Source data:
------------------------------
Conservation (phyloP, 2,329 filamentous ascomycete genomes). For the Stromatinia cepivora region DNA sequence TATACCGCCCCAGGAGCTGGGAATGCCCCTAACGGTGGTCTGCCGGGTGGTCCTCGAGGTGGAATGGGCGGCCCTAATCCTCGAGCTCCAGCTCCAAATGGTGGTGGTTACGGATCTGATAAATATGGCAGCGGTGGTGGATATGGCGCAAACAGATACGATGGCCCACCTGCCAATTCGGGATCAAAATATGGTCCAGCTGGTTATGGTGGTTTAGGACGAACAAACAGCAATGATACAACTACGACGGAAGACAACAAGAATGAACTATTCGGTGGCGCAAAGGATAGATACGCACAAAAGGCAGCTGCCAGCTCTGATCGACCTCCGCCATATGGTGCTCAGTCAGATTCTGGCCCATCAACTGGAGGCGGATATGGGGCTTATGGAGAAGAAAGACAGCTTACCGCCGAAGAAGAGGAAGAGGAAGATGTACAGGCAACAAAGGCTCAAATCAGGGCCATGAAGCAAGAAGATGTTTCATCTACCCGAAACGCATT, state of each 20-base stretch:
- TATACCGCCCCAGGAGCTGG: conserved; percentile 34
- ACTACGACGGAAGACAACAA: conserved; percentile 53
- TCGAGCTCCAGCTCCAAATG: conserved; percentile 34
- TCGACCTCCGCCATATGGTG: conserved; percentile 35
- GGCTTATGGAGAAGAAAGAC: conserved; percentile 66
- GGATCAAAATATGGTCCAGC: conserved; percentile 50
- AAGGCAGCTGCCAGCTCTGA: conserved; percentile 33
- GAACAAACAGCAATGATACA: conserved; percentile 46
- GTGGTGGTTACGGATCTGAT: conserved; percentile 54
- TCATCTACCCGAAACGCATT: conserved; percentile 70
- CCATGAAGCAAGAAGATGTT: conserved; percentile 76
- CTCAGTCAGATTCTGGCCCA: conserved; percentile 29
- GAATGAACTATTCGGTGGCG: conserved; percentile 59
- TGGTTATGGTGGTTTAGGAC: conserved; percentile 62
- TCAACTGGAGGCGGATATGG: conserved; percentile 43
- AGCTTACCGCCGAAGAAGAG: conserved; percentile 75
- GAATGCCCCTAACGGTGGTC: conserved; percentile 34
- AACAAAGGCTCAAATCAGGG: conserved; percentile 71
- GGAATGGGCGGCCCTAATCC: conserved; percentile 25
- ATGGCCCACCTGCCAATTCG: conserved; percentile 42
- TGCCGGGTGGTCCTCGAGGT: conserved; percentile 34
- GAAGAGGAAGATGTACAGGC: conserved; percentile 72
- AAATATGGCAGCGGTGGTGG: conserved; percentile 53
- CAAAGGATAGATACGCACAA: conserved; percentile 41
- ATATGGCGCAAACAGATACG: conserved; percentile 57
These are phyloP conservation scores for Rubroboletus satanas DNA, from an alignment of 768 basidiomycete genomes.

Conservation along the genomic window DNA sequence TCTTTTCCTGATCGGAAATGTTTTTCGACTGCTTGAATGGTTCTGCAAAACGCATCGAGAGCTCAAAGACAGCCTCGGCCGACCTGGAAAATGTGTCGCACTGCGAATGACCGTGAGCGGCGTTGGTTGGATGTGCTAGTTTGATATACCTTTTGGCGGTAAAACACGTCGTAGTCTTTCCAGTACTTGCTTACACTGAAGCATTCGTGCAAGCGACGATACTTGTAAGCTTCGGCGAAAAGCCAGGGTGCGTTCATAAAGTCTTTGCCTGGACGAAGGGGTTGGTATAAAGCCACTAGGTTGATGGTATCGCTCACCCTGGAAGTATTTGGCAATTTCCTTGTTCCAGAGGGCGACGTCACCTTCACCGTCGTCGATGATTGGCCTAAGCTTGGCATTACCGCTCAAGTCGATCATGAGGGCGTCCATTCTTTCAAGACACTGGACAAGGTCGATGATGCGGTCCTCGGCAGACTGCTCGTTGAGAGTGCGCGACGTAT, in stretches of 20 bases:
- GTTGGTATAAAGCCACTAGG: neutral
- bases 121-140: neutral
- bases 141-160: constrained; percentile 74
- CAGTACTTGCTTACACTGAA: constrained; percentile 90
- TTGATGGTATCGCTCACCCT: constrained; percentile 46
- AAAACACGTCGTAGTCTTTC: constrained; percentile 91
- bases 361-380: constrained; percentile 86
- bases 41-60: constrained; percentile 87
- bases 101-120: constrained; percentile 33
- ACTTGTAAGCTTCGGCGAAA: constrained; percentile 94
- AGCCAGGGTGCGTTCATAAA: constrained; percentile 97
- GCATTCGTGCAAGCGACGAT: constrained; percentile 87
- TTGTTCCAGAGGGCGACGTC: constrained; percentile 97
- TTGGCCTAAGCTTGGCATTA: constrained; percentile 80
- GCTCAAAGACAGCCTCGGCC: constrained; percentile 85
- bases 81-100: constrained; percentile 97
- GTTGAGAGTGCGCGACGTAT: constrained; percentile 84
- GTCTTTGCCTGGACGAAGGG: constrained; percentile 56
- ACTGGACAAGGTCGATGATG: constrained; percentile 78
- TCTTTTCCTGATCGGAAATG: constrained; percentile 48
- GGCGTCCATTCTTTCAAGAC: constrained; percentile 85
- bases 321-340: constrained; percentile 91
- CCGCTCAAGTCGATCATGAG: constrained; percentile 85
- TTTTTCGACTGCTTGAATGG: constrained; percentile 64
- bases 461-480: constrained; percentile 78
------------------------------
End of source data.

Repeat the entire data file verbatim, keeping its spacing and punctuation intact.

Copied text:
Conservation (phyloP, 2,329 filamentous ascomycete genomes). For the Stromatinia cepivora region DNA sequence TATACCGCCCCAGGAGCTGGGAATGCCCCTAACGGTGGTCTGCCGGGTGGTCCTCGAGGTGGAATGGGCGGCCCTAATCCTCGAGCTCCAGCTCCAAATGGTGGTGGTTACGGATCTGATAAATATGGCAGCGGTGGTGGATATGGCGCAAACAGATACGATGGCCCACCTGCCAATTCGGGATCAAAATATGGTCCAGCTGGTTATGGTGGTTTAGGACGAACAAACAGCAATGATACAACTACGACGGAAGACAACAAGAATGAACTATTCGGTGGCGCAAAGGATAGATACGCACAAAAGGCAGCTGCCAGCTCTGATCGACCTCCGCCATATGGTGCTCAGTCAGATTCTGGCCCATCAACTGGAGGCGGATATGGGGCTTATGGAGAAGAAAGACAGCTTACCGCCGAAGAAGAGGAAGAGGAAGATGTACAGGCAACAAAGGCTCAAATCAGGGCCATGAAGCAAGAAGATGTTTCATCTACCCGAAACGCATT, state of each 20-base stretch:
- TATACCGCCCCAGGAGCTGG: conserved; percentile 34
- ACTACGACGGAAGACAACAA: conserved; percentile 53
- TCGAGCTCCAGCTCCAAATG: conserved; percentile 34
- TCGACCTCCGCCATATGGTG: conserved; percentile 35
- GGCTTATGGAGAAGAAAGAC: conserved; percentile 66
- GGATCAAAATATGGTCCAGC: conserved; percentile 50
- AAGGCAGCTGCCAGCTCTGA: conserved; percentile 33
- GAACAAACAGCAATGATACA: conserved; percentile 46
- GTGGTGGTTACGGATCTGAT: conserved; percentile 54
- TCATCTACCCGAAACGCATT: conserved; percentile 70
- CCATGAAGCAAGAAGATGTT: conserved; percentile 76
- CTCAGTCAGATTCTGGCCCA: conserved; percentile 29
- GAATGAACTATTCGGTGGCG: conserved; percentile 59
- TGGTTATGGTGGTTTAGGAC: conserved; percentile 62
- TCAACTGGAGGCGGATATGG: conserved; percentile 43
- AGCTTACCGCCGAAGAAGAG: conserved; percentile 75
- GAATGCCCCTAACGGTGGTC: conserved; percentile 34
- AACAAAGGCTCAAATCAGGG: conserved; percentile 71
- GGAATGGGCGGCCCTAATCC: conserved; percentile 25
- ATGGCCCACCTGCCAATTCG: conserved; percentile 42
- TGCCGGGTGGTCCTCGAGGT: conserved; percentile 34
- GAAGAGGAAGATGTACAGGC: conserved; percentile 72
- AAATATGGCAGCGGTGGTGG: conserved; percentile 53
- CAAAGGATAGATACGCACAA: conserved; percentile 41
- ATATGGCGCAAACAGATACG: conserved; percentile 57
These are phyloP conservation scores for Rubroboletus satanas DNA, from an alignment of 768 basidiomycete genomes.

Conservation along the genomic window DNA sequence TCTTTTCCTGATCGGAAATGTTTTTCGACTGCTTGAATGGTTCTGCAAAACGCATCGAGAGCTCAAAGACAGCCTCGGCCGACCTGGAAAATGTGTCGCACTGCGAATGACCGTGAGCGGCGTTGGTTGGATGTGCTAGTTTGATATACCTTTTGGCGGTAAAACACGTCGTAGTCTTTCCAGTACTTGCTTACACTGAAGCATTCGTGCAAGCGACGATACTTGTAAGCTTCGGCGAAAAGCCAGGGTGCGTTCATAAAGTCTTTGCCTGGACGAAGGGGTTGGTATAAAGCCACTAGGTTGATGGTATCGCTCACCCTGGAAGTATTTGGCAATTTCCTTGTTCCAGAGGGCGACGTCACCTTCACCGTCGTCGATGATTGGCCTAAGCTTGGCATTACCGCTCAAGTCGATCATGAGGGCGTCCATTCTTTCAAGACACTGGACAAGGTCGATGATGCGGTCCTCGGCAGACTGCTCGTTGAGAGTGCGCGACGTAT, in stretches of 20 bases:
- GTTGGTATAAAGCCACTAGG: neutral
- bases 121-140: neutral
- bases 141-160: constrained; percentile 74
- CAGTACTTGCTTACACTGAA: constrained; percentile 90
- TTGATGGTATCGCTCACCCT: constrained; percentile 46
- AAAACACGTCGTAGTCTTTC: constrained; percentile 91
- bases 361-380: constrained; percentile 86
- bases 41-60: constrained; percentile 87
- bases 101-120: constrained; percentile 33
- ACTTGTAAGCTTCGGCGAAA: constrained; percentile 94
- AGCCAGGGTGCGTTCATAAA: constrained; percentile 97
- GCATTCGTGCAAGCGACGAT: constrained; percentile 87
- TTGTTCCAGAGGGCGACGTC: constrained; percentile 97
- TTGGCCTAAGCTTGGCATTA: constrained; percentile 80
- GCTCAAAGACAGCCTCGGCC: constrained; percentile 85
- bases 81-100: constrained; percentile 97
- GTTGAGAGTGCGCGACGTAT: constrained; percentile 84
- GTCTTTGCCTGGACGAAGGG: constrained; percentile 56
- ACTGGACAAGGTCGATGATG: constrained; percentile 78
- TCTTTTCCTGATCGGAAATG: constrained; percentile 48
- GGCGTCCATTCTTTCAAGAC: constrained; percentile 85
- bases 321-340: constrained; percentile 91
- CCGCTCAAGTCGATCATGAG: constrained; percentile 85
- TTTTTCGACTGCTTGAATGG: constrained; percentile 64
- bases 461-480: constrained; percentile 78